Xenophobia Destroys Our Domestic Peace
“Integration” is a Matter of Education and the Goal for Second-Generation Immigrants Who Grow Up Here
Experience has already shown that weaknesses in social policy do not become apparent until years later. But politicians only react once a crisis has occurred. Suddenly, premature and ill-considered decisions are made under intense time pressure and insufficient and unsuitable solutions are pursued. Social policies pertaining to foreigners are a by-product of practical economic constraints, and they are subordinated to the needs of economic crisis management, where the problems arose in the first place.
Starting in the mid-1960s, the urgent labor shortage in German industry made it necessary to import foreign workers at breakneck speed. The German labor administration even set up branch offices in Turkey. Turkish recruits were examined right then and there to determine the state of their health, their physical strength, even the state of their teeth; then they were sent in droves to the Federal Republic. In the process, no one gave much thought to mid-range—much less long-term—plans to satisfy the basic needs of these hastily imported workers. For example: Where and how should these people live? How should they interact with their social surroundings? What consequences would arise in the area of family and education policies, etc., if they asserted their basic right to have a family life?
When the “foreign bodies” started attracting negative attention in German society, the magic formula of “integration” was invented, though it was never defined realistically or concretely. The adaptation of a minority to the majority by the majority is a long and laborious educational process for both sides. And it does not take place automatically or overnight.
Integration Must Occur on an Emotional Level
It is illusionary and unfair to expect that the Turks—the majority of whom come from the rural areas of Anatolia and who are used to a level of social and economic development that is about 200 years behind that of a major industrial city—will adapt within 10 to 15 years to the point that they act and think like Germans. The living conditions in Turkey were no secret. It is just as unfair to make sweeping claims that Turks do not want to integrate, simply because the magic formula did not work.
The ability to adapt—to learn a new language, to acquire a new culture—is largely dependent on one’s level of education. That is why I see the issue of integration as primarily an issue of education. Without education no integration can take place. But if the German majority is not prepared to take in the foreign minority, to assist them and even assume a leading role in this education process (socialization process), then no integration can take place either.
For the first generation of foreigners, “integration” can only mean: Learn the rules of the game for as long as you live in the Federal Republic. I am convinced that a significant portion of first-generation foreigners will return to their home countries at latest when they retire.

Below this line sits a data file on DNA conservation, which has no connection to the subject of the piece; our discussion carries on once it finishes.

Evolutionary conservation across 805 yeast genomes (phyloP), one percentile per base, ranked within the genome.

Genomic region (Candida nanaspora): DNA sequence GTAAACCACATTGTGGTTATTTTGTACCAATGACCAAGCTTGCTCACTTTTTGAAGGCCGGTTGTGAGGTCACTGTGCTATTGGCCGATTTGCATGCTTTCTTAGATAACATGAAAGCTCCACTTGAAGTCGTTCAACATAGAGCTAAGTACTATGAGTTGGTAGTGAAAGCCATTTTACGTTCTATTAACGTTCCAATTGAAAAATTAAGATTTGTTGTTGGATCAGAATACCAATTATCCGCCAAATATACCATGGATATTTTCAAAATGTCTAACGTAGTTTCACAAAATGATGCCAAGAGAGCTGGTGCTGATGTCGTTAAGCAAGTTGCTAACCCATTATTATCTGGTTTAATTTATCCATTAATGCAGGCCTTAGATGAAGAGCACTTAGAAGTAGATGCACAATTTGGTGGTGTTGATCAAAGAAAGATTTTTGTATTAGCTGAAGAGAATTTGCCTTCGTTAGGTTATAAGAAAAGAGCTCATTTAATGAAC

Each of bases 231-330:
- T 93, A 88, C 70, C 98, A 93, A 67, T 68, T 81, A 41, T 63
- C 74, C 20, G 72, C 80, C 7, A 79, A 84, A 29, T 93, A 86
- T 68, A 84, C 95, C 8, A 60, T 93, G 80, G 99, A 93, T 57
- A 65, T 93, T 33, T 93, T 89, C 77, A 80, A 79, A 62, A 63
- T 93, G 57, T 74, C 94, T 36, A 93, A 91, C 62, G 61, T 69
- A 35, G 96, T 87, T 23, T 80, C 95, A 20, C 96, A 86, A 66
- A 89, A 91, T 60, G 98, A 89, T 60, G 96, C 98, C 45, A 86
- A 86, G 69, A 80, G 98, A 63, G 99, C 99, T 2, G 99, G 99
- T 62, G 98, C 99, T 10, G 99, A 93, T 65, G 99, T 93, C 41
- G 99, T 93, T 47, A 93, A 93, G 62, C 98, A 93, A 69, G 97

But for the second generation of foreigners, those who were born here or arrived at a young age as the children of foreign workers, the goal must be genuine integration in this sense of the word: The development of a feeling of belonging and of being part of a community of people with a common destiny; because true integration must occur on an emotional level. And that can only be achieved if the young generation of foreigners feels that it is being given fair and equal treatment—especially in the area of education—through legislation and by society.
One Year of German Language Instruction before Vocational Training and School
The more German citizens of Turkish, Greek, and like descent who live here and enjoy the same legal and political rights and responsibilities [as Germans], master the German language, and break through to a higher social status and more respected professions, the faster the “image” of the foreign minority in German society will change.
Without wanting to go into too much detail, I would like to mention one basic principle: We must avoid stopgap and special measures that actually promote, rather than eliminate, a system whereby foreign youths are put at a disadvantage and marginalized because they do not earn recognized degrees or career qualifications, such as the Measures for Job Preparation and Social Integration of Young Foreigners (MBSE).
In my opinion, the only realistic solution to the language problem is to offer foreign youths a one-year intensive German class overseen by the Ministry of Culture prior to the start of their pre-vocational training year (and prior to their entering Hauptschule). The goal should be for foreign youths to learn the German language and then be systematically transferred to the regular school system. This could then proceed as for all youths who have not completed Hauptschule: first a year of pre-vocational training, then a year of basic vocational training, the successful completion of which enables students to obtain a Hauptschule diploma. I believe the appreciable sums spent on such special measures [as the MBSE] would better serve society if they were used for apprenticeship positions at numerous companies for mixed groups of Germans and foreigners.
In my view, the well-intentioned recommendation that foreigners should preserve and foster their cultural identity is unrealistic. Examples of minorities who have kept their cultural identity intact for generations within a majority society do not exist. I do not think that a consciously directed continuation of national, cultural identity makes sense in the long run.